As all non-essential businesses have been made to close their brick-and-mortar locations, those who can have largely opted for remote working.
On the one hand, this may seem less expensive for the employer because they aren’t paying as much for things like utilities. However, it should be noted that California Labor Code section 2802 requires that companies reimburse employees for any money they spend or losses they incur as a direct result of their work or obedience to employer direction.
These could include expenses like purchase of a laptop or portions of their phone, energy or internet bills.
However, this is only available to workers if workers must work from home. Employees who have the option of coming into the office but instead choose to work from home may have less of a case for reasonable expenditures reimbursement.
Recent Employee Travel
It’s understandable that workers who have done any traveling in recent weeks may be reluctant to tell their employer if they’re worried about their paycheck. However, employers have the legal right to ask workers to be forthright and inform them of whether they’ve traveled to countries or states considered high-risk for the novel coronavirus by the CDC. What employers cannot do is demand medical information of an employee that is considered private.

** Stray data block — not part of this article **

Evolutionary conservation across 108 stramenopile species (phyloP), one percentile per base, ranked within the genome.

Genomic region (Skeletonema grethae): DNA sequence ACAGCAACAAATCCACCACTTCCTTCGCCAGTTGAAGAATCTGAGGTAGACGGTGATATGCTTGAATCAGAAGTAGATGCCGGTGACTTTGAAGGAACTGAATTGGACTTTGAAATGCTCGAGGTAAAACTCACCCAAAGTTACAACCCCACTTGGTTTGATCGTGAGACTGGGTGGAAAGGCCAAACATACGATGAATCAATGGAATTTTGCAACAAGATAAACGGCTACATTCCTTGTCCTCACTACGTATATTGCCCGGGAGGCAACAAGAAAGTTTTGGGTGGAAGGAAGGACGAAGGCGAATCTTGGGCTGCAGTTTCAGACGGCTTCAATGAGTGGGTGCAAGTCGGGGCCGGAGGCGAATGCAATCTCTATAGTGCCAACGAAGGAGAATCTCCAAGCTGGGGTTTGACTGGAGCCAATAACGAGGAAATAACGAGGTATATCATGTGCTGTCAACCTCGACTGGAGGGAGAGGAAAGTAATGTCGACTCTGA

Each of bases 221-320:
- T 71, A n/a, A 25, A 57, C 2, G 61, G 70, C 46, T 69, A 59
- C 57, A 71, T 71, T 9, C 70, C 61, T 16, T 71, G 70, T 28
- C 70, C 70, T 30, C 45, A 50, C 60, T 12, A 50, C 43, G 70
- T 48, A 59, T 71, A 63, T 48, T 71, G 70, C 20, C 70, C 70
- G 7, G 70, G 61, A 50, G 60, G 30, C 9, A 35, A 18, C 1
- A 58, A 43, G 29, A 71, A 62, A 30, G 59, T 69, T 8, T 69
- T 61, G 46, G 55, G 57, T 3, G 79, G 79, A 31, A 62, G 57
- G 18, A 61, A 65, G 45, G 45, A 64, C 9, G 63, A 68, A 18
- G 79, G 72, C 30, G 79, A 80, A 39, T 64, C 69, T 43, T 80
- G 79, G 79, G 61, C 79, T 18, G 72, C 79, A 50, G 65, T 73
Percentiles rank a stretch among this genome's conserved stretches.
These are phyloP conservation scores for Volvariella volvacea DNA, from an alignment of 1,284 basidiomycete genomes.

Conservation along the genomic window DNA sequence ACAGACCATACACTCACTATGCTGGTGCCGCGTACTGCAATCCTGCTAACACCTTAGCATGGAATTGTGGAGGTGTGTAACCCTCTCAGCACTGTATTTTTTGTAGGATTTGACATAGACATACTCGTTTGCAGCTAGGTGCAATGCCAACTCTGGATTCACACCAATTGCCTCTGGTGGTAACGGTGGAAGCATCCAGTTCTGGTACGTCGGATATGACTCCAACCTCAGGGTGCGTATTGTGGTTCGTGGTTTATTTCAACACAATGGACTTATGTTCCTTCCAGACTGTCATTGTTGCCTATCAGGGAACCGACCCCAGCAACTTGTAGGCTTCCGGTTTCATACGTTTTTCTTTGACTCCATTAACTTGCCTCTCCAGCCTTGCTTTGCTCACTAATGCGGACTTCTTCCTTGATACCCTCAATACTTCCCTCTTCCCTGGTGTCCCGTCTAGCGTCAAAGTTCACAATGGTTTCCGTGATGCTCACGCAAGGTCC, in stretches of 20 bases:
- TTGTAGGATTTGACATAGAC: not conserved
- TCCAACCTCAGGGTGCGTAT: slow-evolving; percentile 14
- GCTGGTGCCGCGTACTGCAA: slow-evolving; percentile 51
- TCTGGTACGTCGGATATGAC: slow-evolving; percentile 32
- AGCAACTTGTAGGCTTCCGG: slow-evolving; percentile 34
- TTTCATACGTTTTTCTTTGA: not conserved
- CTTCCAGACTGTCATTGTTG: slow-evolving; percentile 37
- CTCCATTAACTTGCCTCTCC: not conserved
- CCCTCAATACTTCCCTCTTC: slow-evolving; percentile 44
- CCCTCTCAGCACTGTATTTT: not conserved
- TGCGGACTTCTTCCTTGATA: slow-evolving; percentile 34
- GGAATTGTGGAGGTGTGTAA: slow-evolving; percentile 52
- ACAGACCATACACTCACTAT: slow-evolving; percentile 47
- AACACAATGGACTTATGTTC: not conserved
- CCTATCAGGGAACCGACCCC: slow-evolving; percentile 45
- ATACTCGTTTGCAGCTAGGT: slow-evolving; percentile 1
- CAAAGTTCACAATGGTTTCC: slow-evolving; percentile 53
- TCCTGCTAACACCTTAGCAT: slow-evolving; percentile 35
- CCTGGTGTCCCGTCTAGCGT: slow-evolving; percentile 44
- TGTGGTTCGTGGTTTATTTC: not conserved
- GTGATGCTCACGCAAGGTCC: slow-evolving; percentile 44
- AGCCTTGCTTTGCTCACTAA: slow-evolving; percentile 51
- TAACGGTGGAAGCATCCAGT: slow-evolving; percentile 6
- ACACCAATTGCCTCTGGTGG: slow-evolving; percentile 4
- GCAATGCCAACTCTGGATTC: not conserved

If you have questions about any of these issues, contact our experienced Orange County employment lawyers for a free, virtual consultation regarding your rights.
Contact the employment attorneys at Nassiri Law Group, practicing in Orange County, Riverside and Los Angeles. Call 949-375-4734.
FAQs on Laws Enforced by the California Labor Commissioner’s Office, California Department of Industrial Regulations